Increase Meat and Dairy Prices to Tackle Climate Change, Cambridge Report Demands

Beef steaks on the grill - stock photo Beef steaks on the grill with flames
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A report produced by Cambridge University academics has called for foods with so-called high carbon footprints, such as dairy and meat, to be made more expensive in order to save the planet.

The Cambridge University-led study published by the British Medical Journal (BMJ) says that “education” alone on changing diets towards more plant-based habits and abandoning car ownership is not enough.

The report, “Changing Behaviour for Net Zero 2050” instead suggests there be “rapid, radical changes” to pricing in order to make normal food consumption and travel prohibitively expensive.

“Interventions that decrease the affordability of unhealthy unsustainable options and increase the affordability of healthier sustainable options would also help change public behaviour,” the report said, including “using taxes and other price based mechanisms to reflect the emissions associated with different products and activities”.

“Increase prices of carbon-intense foods, including processed and red meat, dairy products and ultra-processed foods” and “reduce prices of low-processed and plant-based foods”, the report advised, while saying that package sizes and portions for meat, dairy, and other “energy-dense foods” should also be reduced.

Subsidies for livestock farming should also be cut, they said.

The report also claimed that even if public support for taxing meat off their plates was low now, they would accept it once the interventions are implemented, comparing it to the acceptance in large cities of the introduction of congestion charges, “reflecting both changes in attitudes and acceptance of the status quo”.

In forcing people to abandon their cars, the scientists suggest increasing prices of fossil fuels and charging private car owners for road use, including “congestion zone charging and increased parking costs”.

“Restricting availability and attractiveness of car use — eg, car-free zones, limited parking, traffic calming measures, and low speed limits” was also recommended.

This is not the first time a body has recommended certain foods be taxed. In July, a review by the National Food Strategy group commissioned by the government said salt and sugar used to produce foods or in catering to be taxed.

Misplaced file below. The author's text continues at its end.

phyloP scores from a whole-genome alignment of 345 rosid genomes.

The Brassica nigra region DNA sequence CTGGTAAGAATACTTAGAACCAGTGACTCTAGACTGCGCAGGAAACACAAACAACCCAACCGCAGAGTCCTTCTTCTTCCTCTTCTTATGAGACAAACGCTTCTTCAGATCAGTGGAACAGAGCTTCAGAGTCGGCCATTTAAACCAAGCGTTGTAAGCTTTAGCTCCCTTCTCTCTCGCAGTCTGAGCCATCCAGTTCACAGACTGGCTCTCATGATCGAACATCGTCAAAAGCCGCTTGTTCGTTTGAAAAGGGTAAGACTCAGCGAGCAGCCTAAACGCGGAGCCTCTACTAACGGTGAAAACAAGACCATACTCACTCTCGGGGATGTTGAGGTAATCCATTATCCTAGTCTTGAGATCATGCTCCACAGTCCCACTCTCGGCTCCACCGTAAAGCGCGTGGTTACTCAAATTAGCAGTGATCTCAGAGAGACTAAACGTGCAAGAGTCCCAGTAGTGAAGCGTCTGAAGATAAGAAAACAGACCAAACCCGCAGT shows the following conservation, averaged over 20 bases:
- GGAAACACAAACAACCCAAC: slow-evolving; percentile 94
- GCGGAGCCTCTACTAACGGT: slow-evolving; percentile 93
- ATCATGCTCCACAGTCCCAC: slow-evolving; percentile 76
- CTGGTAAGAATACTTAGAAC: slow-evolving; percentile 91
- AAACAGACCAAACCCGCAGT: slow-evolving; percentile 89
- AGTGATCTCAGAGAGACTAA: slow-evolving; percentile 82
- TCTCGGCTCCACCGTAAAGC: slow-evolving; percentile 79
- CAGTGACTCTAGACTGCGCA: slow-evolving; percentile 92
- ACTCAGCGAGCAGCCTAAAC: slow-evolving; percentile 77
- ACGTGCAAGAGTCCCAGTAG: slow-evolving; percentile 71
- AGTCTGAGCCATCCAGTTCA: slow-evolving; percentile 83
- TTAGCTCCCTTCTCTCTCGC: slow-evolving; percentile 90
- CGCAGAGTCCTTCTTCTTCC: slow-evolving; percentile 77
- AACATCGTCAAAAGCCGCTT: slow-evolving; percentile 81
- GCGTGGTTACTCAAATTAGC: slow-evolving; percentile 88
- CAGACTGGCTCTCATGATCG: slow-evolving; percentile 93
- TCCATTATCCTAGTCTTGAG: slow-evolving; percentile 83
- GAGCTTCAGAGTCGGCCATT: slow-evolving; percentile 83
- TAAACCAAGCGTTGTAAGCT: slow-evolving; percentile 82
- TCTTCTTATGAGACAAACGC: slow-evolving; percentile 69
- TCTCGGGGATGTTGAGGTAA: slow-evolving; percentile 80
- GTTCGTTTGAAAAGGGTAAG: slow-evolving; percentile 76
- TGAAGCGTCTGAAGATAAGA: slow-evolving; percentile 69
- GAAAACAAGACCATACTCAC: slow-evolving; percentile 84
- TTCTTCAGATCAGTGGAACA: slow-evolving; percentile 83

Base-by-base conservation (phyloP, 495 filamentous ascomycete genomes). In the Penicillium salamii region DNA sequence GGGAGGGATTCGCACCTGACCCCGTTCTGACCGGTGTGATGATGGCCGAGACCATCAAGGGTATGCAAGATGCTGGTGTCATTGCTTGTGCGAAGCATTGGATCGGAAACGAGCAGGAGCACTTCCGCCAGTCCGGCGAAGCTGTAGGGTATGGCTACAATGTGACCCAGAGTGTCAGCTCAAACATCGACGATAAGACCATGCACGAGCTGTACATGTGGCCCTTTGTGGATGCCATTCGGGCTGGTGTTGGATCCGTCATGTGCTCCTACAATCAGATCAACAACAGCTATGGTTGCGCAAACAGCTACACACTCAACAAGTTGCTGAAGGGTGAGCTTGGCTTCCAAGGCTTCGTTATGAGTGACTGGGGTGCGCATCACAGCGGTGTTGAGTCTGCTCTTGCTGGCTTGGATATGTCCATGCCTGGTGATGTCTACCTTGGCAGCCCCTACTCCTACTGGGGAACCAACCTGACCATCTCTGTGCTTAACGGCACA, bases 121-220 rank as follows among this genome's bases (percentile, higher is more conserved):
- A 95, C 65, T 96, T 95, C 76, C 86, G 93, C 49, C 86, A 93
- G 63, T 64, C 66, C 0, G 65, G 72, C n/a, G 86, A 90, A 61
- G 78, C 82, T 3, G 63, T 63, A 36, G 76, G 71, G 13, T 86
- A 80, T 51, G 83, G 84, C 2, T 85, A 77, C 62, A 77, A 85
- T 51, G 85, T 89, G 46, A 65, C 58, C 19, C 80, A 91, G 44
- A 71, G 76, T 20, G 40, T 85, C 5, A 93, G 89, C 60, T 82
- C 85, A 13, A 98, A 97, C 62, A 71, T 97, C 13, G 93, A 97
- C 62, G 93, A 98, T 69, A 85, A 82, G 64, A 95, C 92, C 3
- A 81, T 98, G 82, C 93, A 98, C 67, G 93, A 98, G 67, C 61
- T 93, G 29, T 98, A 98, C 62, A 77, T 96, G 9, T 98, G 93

The NFS stopped short of calling for a meat tax, but said that Britons should eat one-third less meat in order for the UK to reach the net-zero carbon emissions target by 2050.

Millions in taxpayers’ money should go into the development of “alternative proteins” such as lab-grown meat, according to the review, which also recommended fruits and vegetables be prescribed on the NHS.

Prime Minister Boris Johnson’s initial response to the report was that he did not feel “attracted to the idea of extra taxes on hard-working people, let me just signal that”.

However, the government’s existing environmental and public health proposals could already hurt poorer Britons, according to a report from the Food and Drink Federation from July.

Measures that could see food and drink producers responsible for the disposal of post-consumer goods and advertising restrictions on foods high in salt, sugar, or fat, could be passed onto the consumer, which the group said could result in the average annual grocery bill rising by £160.

The report suggested that such restrictions would be counter-productive to encouraging a healthier lifestyle, estimating that for poorer families, that could represent an 11 per cent rise, the equivalent of what that family would spend on fresh vegetables and fruit a year.


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